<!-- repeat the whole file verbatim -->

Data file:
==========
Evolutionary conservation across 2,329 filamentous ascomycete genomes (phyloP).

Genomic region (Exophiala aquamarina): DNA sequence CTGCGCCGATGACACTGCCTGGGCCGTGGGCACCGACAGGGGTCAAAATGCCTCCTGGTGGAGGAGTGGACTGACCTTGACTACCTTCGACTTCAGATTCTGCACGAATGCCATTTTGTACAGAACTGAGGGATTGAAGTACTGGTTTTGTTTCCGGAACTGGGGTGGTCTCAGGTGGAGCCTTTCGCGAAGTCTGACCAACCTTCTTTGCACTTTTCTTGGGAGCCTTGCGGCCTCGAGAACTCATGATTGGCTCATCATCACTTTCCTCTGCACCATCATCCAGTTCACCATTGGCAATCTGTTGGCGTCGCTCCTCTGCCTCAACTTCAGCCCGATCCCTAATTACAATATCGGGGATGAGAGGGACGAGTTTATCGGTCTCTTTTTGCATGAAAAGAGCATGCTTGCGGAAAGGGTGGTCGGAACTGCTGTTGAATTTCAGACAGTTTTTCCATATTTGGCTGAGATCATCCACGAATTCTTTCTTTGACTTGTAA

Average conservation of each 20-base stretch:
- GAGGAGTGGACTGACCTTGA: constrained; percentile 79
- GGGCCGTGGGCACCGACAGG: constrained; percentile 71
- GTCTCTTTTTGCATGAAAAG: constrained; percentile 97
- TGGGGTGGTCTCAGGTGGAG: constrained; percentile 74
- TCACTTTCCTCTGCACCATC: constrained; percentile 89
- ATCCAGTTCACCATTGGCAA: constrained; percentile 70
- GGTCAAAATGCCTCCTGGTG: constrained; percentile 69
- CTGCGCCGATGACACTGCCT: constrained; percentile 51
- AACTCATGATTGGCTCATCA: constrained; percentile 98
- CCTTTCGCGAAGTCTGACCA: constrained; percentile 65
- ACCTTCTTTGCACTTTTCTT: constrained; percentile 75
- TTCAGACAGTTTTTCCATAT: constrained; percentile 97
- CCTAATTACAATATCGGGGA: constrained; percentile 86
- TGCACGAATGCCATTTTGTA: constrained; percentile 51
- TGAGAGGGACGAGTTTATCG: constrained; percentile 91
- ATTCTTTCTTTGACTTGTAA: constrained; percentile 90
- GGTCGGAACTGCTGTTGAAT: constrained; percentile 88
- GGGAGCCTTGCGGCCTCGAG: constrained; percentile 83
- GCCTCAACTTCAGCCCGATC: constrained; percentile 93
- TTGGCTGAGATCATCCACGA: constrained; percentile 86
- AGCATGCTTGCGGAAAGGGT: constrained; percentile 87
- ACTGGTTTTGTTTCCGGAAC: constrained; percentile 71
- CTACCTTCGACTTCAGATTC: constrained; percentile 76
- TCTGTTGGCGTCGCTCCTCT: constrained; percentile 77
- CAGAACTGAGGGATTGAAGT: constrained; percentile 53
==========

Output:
Evolutionary conservation across 2,329 filamentous ascomycete genomes (phyloP).

Genomic region (Exophiala aquamarina): DNA sequence CTGCGCCGATGACACTGCCTGGGCCGTGGGCACCGACAGGGGTCAAAATGCCTCCTGGTGGAGGAGTGGACTGACCTTGACTACCTTCGACTTCAGATTCTGCACGAATGCCATTTTGTACAGAACTGAGGGATTGAAGTACTGGTTTTGTTTCCGGAACTGGGGTGGTCTCAGGTGGAGCCTTTCGCGAAGTCTGACCAACCTTCTTTGCACTTTTCTTGGGAGCCTTGCGGCCTCGAGAACTCATGATTGGCTCATCATCACTTTCCTCTGCACCATCATCCAGTTCACCATTGGCAATCTGTTGGCGTCGCTCCTCTGCCTCAACTTCAGCCCGATCCCTAATTACAATATCGGGGATGAGAGGGACGAGTTTATCGGTCTCTTTTTGCATGAAAAGAGCATGCTTGCGGAAAGGGTGGTCGGAACTGCTGTTGAATTTCAGACAGTTTTTCCATATTTGGCTGAGATCATCCACGAATTCTTTCTTTGACTTGTAA

Average conservation of each 20-base stretch:
- GAGGAGTGGACTGACCTTGA: constrained; percentile 79
- GGGCCGTGGGCACCGACAGG: constrained; percentile 71
- GTCTCTTTTTGCATGAAAAG: constrained; percentile 97
- TGGGGTGGTCTCAGGTGGAG: constrained; percentile 74
- TCACTTTCCTCTGCACCATC: constrained; percentile 89
- ATCCAGTTCACCATTGGCAA: constrained; percentile 70
- GGTCAAAATGCCTCCTGGTG: constrained; percentile 69
- CTGCGCCGATGACACTGCCT: constrained; percentile 51
- AACTCATGATTGGCTCATCA: constrained; percentile 98
- CCTTTCGCGAAGTCTGACCA: constrained; percentile 65
- ACCTTCTTTGCACTTTTCTT: constrained; percentile 75
- TTCAGACAGTTTTTCCATAT: constrained; percentile 97
- CCTAATTACAATATCGGGGA: constrained; percentile 86
- TGCACGAATGCCATTTTGTA: constrained; percentile 51
- TGAGAGGGACGAGTTTATCG: constrained; percentile 91
- ATTCTTTCTTTGACTTGTAA: constrained; percentile 90
- GGTCGGAACTGCTGTTGAAT: constrained; percentile 88
- GGGAGCCTTGCGGCCTCGAG: constrained; percentile 83
- GCCTCAACTTCAGCCCGATC: constrained; percentile 93
- TTGGCTGAGATCATCCACGA: constrained; percentile 86
- AGCATGCTTGCGGAAAGGGT: constrained; percentile 87
- ACTGGTTTTGTTTCCGGAAC: constrained; percentile 71
- CTACCTTCGACTTCAGATTC: constrained; percentile 76
- TCTGTTGGCGTCGCTCCTCT: constrained; percentile 77
- CAGAACTGAGGGATTGAAGT: constrained; percentile 53